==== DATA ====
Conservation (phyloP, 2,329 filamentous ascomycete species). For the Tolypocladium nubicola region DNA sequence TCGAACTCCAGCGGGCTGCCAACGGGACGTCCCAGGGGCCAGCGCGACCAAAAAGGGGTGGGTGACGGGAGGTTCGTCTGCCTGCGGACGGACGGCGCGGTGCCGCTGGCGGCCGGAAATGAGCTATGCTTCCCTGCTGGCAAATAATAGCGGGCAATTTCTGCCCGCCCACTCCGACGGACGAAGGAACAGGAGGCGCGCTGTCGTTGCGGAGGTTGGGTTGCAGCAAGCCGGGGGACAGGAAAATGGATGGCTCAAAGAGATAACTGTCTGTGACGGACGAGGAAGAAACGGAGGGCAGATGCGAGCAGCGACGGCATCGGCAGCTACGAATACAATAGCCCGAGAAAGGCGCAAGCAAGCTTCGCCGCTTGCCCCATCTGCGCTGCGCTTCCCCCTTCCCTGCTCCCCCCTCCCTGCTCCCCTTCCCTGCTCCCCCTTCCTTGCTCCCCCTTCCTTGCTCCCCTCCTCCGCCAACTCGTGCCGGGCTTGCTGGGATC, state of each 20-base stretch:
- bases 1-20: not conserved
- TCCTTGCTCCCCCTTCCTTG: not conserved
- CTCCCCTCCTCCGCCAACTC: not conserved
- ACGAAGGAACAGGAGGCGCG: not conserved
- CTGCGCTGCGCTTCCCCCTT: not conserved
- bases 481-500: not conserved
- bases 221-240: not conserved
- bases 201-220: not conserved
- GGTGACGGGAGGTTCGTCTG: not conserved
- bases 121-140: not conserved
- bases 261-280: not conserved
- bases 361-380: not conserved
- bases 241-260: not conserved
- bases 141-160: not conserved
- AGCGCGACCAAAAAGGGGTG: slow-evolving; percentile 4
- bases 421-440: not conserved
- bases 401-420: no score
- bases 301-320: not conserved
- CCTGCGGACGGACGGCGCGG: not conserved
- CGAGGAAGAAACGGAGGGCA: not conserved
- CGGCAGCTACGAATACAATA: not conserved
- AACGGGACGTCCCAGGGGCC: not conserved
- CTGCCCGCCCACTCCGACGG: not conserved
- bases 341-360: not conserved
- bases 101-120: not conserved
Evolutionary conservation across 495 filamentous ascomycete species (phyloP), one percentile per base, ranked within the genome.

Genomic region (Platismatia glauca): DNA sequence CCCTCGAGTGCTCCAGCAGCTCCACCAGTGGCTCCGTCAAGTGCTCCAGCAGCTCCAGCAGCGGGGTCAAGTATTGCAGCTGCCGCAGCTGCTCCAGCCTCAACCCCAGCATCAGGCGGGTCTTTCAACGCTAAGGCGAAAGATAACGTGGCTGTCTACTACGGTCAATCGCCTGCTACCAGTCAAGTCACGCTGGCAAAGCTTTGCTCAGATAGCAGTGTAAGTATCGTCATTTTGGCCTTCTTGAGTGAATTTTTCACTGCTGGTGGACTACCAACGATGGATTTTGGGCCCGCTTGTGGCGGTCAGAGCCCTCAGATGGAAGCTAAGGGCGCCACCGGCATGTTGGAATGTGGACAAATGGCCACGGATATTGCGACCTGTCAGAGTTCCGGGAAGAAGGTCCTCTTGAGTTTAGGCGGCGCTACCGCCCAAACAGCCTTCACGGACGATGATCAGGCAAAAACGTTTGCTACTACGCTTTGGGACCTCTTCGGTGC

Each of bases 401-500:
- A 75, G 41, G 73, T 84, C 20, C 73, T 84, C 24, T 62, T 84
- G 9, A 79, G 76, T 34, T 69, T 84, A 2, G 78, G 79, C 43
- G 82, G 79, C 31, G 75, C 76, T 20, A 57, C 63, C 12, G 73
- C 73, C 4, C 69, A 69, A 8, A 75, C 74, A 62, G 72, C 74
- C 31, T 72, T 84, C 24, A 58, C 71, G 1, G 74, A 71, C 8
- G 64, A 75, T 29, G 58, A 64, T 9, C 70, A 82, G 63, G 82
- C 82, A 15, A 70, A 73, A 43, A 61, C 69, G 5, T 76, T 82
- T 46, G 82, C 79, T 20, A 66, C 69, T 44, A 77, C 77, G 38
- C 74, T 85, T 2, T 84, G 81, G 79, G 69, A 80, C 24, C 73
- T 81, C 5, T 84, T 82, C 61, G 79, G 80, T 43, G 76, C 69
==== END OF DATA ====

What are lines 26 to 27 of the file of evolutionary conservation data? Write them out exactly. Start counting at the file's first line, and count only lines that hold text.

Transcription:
- bases 101-120: not conserved
Evolutionary conservation across 495 filamentous ascomycete species (phyloP), one percentile per base, ranked within the genome.